Why Did This Fucking Lady Make Up a Fake Son, And Other Journalistic 'Mishaps'

Illustration for article titled Why Did This Fucking Lady Make Up a Fake Son, And Other Journalistic Mishaps
Photo: Qrodo Photos (Fair Use)

This week, Ruth S. Barrett, the semi-disgraced journalist best known for a plagiarism scandal in the ‘90s, published 2,000-odd words on Medium arguing a recently retracted Atlantic story was, basically, true enough. ”The article did contain several errors,” she admitted, one of which was the baffling inclusion of a protagonist’s completely fictional son. Barrett’s blog post runs down the issues with her story nearly line-by-line before coming to the conclusion that she hadn’t done much wrong in what is rendered as a righteous quest for truth. “This has been a difficult month for me,” she wrote towards the end. “Writers are human beings too.”

Writers are people, but they’re also people with specific jobs to do; Barret joins a rather large group of them who find it appropriate to fudge convenient details to support their larger goal. Institutionally beloved journalists going back to Alastair Reid have taken it as a matter of fact that using composite characters or imagined scenes is fair game, as long as it supports the story’s thrust. Softer iterations might include misremembering key details from interviews in ways that best support a writers claim, or sailing right past a domestic violence allegation in a quest to render a sympathetic man.

In this version of journalism—and one pretty much only championed by the people who do it without apology—the reader trusts a writer to collect facts and then spit out something that’s less a story than a vibe. Even if that were an acceptable way to think about reporting, and even outside of Barrett’s history of misplacing facts, she’s a wildly unreliable narrator considering her defense of her story centers on the idea that she’s been shining a light on a grave injustice rather than crafting a florid hate-read about the rich.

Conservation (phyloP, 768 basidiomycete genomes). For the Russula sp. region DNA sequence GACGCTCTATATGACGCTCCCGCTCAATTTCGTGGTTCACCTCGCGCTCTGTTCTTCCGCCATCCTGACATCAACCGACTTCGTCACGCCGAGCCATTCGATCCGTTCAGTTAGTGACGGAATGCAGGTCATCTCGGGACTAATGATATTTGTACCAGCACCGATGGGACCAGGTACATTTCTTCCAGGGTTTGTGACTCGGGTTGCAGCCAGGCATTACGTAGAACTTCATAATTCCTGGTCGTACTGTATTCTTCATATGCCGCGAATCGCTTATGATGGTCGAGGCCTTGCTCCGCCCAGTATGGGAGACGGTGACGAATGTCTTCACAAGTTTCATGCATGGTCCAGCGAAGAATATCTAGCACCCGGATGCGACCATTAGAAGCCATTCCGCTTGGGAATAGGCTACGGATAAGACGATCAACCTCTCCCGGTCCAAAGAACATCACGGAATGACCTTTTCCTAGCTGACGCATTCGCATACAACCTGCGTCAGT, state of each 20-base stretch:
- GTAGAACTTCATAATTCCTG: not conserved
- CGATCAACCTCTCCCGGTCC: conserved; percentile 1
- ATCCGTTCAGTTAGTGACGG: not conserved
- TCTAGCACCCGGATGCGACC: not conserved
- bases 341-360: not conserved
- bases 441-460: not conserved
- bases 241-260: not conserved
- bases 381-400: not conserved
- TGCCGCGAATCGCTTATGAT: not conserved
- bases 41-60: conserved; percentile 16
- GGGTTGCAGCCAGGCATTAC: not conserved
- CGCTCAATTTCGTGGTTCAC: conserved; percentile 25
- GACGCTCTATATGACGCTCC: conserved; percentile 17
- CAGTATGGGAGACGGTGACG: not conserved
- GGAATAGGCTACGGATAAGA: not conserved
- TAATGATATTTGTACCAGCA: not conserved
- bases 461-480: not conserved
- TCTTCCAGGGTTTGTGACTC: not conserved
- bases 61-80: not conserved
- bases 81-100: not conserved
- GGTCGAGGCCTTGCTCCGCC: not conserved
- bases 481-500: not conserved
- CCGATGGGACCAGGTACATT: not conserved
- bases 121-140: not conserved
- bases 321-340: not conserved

Advertisement

In her post, Barret wrote that her work was meant to draw attention to how elite sports in wealthy enclaves were “endangering the mental health” of children and “crowding out” less wealthy athletes, subjects which are granted at most a few hundred words in what she actually wrote. The original story, which ran in the November issue of The Atlantic, was the kind of privilege porn purpose-built for a certain type of glossy publication, a journey through a Connecticut suburb’s preoccupation with such country club sporting staples as fencing and squash. Wealthy parents are spending fortunes training their children to compete in sports with no future, the story asserts, in order to make them more attractive to Ivy League schools. The emotional core of the story isn’t so much the mental health of teenagers as the roiling anxiety of their parents, the elite—which makes sense, since those are the people the magazine is more or less for.

The piece is full of all kinds of class-baiting intrigue: parents tell Barrett the in-home squash courts and fencing coaches are part of the “penalty that comes with being from an advantaged zip code,” an answer to affirmative action policies that have supposedly knee-capped the children who might otherwise find themselves with an guaranteed entrance into Harvard or Yale. Nannies create dossiers of oppo research on kid’s opponents as they fly in private planes; an unnamed parent refers to elite lacrosse players as “beasts” and “stallions” with not particularly subtle racist flair. These anecdotes are interspersed with flamboyant metaphors: In the course of the story, Barret alternately compares squash tournaments to Foucoult’s panopticon and refers to them as “the Hunger Games of the ruling class.”